Life Time Fitness, Inc. (NYSE:LTM) is what might be called an integrated health lifestyle company. It operates athletic and fitness centers, including offering sports and fitness programs; produces nutrition supplements; and publishes a magazine. It seemed odd to us that a company which is involved in so many hot businesses- and grew its earnings by 21% last quarter compared to the previous year- trades at only 20 times trailing earnings. Perhaps there are significant problems with current operations, but it is also possible that the company’s relatively low market cap ($2 billion) has allowed it to escape the market’s notice.
The company saw 12% revenue growth in the second quarter compared to Q2 2011. Most of its sales come from membership fees, with about another third coming from in-center revenue. Cost growth was fairly moderate, which helped grow earnings at the 21% rate. Net income in the first half of 2012 ended up being 22% higher than the same period in 2011; most of Life Time Fitness’s $142 million in cash flow from operations was invested in property and equipment. Same-center revenue growth was 4%, and average revenue per membership was up slightly.
As we’ve mentioned, Life Time Fitness, Inc. has a trailing P/E multiple of 20. Wall Street analysts predict that the company will earn $3.17 in earnings per share in 2013, which would represent a 14% increase over what they expect for this year- certainly manageable given what it has done recently. Life Time Fitness therefore has a forward multiple of 15, and looking out further it has a five-year PEG ratio of 1.1.
Life Time Fitness, Inc., possibly partly because of its low market cap, did not receive much attention from the funds in our 13F database in the second quarter. The largest position belonged to Daruma Asset Management, which is managed by Mariko Gordon. Gordon and her team increased their stake in Life Time Fitness by 6% between April and June, and closed the quarter with 1.3 million shares. This made it one of the five largest positions in the fund’s portfolio (see more stock picks from Daruma Asset Management). James Dondero’s Highland Capital Management reported owning about 410,000 shares at the end of June (learn about more stocks that Highland likes).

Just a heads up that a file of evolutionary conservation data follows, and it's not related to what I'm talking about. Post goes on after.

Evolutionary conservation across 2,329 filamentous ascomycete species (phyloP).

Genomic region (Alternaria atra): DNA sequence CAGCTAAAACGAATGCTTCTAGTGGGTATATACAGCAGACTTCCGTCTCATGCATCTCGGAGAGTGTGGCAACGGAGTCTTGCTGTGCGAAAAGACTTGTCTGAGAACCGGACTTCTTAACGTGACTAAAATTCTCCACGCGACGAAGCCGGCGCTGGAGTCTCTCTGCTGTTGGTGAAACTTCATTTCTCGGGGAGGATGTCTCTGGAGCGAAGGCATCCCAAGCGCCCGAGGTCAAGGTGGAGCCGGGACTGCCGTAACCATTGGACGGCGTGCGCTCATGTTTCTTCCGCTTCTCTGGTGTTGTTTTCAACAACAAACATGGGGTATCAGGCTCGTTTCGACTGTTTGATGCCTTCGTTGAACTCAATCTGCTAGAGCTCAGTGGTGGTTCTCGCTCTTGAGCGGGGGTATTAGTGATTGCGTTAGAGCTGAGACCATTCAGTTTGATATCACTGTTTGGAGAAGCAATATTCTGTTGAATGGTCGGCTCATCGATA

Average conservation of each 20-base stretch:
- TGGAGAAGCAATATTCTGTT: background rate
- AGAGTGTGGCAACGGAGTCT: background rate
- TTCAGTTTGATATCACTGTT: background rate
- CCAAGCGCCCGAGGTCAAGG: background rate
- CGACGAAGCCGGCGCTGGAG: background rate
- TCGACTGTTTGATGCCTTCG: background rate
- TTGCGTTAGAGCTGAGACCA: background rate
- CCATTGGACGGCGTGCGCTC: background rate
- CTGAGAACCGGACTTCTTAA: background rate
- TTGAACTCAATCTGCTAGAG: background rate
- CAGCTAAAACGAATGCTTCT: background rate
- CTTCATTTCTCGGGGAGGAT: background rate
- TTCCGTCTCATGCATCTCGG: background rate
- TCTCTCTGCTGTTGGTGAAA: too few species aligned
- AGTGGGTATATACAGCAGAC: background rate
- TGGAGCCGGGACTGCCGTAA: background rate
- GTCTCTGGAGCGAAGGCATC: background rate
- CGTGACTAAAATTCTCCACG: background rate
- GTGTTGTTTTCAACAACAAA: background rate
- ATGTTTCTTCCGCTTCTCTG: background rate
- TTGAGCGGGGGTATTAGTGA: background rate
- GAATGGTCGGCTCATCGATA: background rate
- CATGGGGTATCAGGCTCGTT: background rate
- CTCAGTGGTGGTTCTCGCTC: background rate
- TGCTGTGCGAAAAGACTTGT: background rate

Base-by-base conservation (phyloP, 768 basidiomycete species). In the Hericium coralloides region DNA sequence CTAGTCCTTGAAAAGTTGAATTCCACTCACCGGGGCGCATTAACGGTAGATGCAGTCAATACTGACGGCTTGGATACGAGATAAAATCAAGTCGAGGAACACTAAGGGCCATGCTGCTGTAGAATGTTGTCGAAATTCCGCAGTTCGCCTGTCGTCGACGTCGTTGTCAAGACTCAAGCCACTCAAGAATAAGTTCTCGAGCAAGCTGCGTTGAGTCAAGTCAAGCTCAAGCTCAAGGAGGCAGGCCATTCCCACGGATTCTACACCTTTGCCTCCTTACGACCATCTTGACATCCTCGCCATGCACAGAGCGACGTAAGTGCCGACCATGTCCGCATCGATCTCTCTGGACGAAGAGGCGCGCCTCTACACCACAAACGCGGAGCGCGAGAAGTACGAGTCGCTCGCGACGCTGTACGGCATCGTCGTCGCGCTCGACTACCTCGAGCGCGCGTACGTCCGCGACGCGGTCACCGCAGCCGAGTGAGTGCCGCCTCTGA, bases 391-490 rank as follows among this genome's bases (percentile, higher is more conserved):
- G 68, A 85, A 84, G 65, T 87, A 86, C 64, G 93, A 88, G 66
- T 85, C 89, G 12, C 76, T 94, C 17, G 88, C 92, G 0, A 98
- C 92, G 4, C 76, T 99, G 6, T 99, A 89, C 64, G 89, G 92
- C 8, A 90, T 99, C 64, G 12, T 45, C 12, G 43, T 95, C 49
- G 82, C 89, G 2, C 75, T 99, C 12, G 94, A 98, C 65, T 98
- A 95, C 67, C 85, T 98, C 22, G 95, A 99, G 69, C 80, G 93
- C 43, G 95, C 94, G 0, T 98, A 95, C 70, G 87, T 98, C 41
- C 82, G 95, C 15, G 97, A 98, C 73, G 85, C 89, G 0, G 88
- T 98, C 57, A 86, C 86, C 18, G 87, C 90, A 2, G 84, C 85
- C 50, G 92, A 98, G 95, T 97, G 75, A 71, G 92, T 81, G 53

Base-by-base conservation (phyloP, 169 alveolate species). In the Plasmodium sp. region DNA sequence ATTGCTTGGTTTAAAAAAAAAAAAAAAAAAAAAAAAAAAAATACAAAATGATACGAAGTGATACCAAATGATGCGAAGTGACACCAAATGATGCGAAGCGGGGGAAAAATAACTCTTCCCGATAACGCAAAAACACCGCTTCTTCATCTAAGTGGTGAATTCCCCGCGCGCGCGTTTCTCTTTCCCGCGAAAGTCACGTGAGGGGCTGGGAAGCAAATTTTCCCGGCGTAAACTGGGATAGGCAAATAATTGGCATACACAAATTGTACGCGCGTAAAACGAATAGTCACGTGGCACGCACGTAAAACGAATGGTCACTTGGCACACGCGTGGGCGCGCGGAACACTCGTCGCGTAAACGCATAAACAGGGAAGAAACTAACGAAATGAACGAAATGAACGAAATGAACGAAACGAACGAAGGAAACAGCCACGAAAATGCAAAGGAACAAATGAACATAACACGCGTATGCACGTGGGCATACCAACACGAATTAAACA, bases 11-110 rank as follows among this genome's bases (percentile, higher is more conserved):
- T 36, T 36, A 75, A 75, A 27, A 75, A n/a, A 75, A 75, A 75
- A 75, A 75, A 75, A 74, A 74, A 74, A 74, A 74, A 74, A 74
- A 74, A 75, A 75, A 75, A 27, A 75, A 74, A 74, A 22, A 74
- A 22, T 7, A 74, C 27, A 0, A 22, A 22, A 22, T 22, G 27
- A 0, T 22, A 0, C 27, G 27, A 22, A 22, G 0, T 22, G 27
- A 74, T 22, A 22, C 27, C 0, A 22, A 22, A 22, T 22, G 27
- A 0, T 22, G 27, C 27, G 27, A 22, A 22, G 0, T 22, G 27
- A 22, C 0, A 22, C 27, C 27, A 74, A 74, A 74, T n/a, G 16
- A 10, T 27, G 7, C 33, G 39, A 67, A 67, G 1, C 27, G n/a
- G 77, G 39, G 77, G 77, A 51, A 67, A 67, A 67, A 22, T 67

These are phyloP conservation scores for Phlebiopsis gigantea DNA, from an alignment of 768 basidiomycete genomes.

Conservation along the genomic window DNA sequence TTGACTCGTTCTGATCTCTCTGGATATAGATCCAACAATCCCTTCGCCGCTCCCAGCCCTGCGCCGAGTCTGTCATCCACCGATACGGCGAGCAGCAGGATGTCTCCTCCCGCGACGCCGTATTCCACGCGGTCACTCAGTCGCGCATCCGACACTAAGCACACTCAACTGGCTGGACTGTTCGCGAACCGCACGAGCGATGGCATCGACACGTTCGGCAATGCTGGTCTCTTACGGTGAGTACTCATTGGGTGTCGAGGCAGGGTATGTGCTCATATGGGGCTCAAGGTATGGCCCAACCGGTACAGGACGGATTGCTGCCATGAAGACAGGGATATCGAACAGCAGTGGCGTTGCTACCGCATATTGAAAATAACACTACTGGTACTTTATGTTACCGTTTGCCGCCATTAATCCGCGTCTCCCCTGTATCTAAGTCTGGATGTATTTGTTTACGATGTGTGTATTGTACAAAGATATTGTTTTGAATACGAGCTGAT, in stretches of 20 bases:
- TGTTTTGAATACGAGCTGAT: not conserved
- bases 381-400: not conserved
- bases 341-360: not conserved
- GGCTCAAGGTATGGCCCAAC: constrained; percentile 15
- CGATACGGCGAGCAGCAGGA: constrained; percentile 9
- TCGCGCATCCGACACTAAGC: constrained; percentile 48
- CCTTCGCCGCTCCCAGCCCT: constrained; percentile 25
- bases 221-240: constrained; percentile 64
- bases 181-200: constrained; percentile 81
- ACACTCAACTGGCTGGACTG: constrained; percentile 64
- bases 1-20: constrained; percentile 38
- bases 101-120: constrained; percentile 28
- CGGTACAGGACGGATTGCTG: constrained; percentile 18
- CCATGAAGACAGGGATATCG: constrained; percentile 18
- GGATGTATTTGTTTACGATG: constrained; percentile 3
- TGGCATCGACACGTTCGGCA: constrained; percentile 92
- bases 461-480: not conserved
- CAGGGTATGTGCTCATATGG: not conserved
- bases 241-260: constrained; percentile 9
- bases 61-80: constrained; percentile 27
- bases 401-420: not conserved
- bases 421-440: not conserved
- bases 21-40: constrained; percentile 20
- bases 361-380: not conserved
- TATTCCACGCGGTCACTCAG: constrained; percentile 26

Life Time Fitness doesn’t have any large-cap public competitors, but we can compare it to other fitness-oriented companies. One peer according to this line of thinking is Lululemon Athletica inc. (NASDAQ:LULU). Lululemon’s high-priced athletic apparel capitalizes on the same fitness trends that Life Time Fitness benefits from, though it has seen much higher growth: a 49% growth rate in its earnings last quarter over a year ago, driven by high revenue growth. However, Lululemon trades at much higher earnings multiples. The trailing P/E of 51 and forward P/E of 34 suggest that investors are very excited about its prospects for prospering from fitness trends. Other “healthy living” peers include nutritional supplement companies Herbalife Ltd. (NYSE:HLF) and USANA Health Sciences, Inc. (NYSE:USNA) and weight loss program provider NutriSystem Inc. (NASDAQ:NTRI). The supplement makers are actually fairly cheap as well, at 13 times trailing earnings, and posted earnings growth rates of about 20% last quarter. They also both trade at about 11 times forward estimates. They could make for interesting picks if an investor does not place much value on Life Time Fitness’s positioning in fitness centers. NutriSystem had a 62% decline in earnings in its most recent quarter compared to the same period in 2011; while the sell-side is optimistic and gives out earnings estimates which imply a forward P/E of 15, we would avoid that stock for now. We think that Life Time Fitness has good growth potential and it deserves attention- and consideration- from investors.